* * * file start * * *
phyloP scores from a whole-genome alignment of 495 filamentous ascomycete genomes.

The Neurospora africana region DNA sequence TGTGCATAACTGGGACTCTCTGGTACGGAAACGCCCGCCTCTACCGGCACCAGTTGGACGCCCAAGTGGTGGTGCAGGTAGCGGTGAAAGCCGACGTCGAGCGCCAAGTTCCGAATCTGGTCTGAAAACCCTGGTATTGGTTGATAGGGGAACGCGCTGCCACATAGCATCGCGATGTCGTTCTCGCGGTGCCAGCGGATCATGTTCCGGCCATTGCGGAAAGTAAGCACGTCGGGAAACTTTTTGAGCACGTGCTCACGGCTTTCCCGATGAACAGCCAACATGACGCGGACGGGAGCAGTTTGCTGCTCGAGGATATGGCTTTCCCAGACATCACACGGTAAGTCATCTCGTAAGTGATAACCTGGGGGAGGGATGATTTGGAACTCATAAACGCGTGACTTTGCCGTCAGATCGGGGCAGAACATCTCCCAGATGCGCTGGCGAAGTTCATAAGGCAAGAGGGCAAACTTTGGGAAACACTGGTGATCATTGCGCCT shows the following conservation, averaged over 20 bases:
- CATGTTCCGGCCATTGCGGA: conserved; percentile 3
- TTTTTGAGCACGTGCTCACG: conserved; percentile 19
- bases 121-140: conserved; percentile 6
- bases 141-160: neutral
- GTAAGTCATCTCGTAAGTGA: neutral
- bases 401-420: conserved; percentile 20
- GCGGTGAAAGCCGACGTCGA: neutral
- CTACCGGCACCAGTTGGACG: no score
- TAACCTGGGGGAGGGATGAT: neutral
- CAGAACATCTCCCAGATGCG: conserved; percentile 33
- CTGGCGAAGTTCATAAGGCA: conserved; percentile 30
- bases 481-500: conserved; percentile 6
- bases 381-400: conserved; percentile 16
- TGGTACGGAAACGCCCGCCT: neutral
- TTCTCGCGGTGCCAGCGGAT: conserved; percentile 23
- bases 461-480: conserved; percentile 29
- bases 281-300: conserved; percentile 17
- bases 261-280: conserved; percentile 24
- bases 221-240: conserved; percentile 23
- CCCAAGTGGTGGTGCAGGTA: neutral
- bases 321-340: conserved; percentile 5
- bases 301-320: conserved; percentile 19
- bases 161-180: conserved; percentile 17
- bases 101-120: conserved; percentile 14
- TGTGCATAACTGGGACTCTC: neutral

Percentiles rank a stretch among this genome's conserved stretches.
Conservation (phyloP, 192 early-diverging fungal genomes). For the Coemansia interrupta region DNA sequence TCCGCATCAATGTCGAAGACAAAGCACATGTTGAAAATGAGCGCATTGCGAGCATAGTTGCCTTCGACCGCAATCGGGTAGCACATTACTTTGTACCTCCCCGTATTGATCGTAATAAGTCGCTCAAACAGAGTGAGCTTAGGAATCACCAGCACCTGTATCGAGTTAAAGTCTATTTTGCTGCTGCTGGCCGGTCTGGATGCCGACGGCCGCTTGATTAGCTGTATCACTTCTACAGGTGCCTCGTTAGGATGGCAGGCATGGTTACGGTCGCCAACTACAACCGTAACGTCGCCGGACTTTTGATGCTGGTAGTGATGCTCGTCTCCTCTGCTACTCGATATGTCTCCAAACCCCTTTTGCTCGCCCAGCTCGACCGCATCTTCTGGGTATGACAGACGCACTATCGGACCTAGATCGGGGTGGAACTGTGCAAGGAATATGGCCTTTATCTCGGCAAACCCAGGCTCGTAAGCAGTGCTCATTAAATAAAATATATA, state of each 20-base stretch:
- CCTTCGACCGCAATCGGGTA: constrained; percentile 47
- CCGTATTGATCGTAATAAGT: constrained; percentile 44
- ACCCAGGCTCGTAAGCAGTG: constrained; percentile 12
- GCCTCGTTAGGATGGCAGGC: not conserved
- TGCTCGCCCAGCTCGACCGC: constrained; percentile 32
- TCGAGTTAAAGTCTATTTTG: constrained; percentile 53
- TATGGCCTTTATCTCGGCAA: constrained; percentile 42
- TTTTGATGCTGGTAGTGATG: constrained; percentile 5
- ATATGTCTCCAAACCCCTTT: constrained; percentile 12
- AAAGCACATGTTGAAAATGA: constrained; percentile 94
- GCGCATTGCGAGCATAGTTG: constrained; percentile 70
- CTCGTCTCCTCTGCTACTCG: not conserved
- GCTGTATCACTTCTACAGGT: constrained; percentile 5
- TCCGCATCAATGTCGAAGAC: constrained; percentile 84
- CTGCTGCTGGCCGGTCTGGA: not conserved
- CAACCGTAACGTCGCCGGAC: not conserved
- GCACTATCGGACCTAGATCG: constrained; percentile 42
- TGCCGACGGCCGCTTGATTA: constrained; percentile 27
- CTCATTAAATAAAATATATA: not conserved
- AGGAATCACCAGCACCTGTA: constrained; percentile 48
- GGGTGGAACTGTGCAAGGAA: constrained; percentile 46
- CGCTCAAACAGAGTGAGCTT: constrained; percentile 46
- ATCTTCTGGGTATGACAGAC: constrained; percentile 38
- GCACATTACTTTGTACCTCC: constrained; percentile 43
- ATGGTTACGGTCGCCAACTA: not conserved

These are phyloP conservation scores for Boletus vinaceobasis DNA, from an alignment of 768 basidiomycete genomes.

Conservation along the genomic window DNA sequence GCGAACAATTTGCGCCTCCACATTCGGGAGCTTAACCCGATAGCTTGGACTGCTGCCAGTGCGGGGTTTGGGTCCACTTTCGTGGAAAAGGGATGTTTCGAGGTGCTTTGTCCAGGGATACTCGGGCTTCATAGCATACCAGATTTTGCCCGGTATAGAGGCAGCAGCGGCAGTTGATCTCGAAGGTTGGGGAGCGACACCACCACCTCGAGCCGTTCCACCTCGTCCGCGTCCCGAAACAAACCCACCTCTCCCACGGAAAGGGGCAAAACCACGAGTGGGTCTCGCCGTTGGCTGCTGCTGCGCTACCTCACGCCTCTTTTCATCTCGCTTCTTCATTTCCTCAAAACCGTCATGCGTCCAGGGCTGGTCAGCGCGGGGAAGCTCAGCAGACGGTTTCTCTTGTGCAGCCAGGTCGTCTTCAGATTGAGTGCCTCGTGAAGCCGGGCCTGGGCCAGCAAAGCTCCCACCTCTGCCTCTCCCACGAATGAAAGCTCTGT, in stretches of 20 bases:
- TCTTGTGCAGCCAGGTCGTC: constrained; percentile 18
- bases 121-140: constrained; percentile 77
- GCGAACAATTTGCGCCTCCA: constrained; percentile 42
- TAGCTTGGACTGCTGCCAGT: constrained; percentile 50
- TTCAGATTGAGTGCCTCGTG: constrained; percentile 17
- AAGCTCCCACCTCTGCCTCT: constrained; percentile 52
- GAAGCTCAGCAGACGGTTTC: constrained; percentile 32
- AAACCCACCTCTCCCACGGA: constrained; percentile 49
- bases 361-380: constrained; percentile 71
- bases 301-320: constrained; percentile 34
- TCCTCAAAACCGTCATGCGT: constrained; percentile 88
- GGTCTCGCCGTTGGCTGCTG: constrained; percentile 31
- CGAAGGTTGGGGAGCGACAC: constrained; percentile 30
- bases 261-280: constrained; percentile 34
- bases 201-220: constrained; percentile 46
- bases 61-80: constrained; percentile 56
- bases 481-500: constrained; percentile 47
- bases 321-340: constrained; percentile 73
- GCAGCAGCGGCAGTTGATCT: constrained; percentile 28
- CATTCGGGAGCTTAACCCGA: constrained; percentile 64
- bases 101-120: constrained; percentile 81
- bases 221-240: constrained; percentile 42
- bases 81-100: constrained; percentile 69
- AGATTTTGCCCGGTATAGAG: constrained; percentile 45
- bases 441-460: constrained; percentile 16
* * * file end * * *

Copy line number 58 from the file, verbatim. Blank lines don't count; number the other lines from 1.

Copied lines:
- bases 121-140: constrained; percentile 77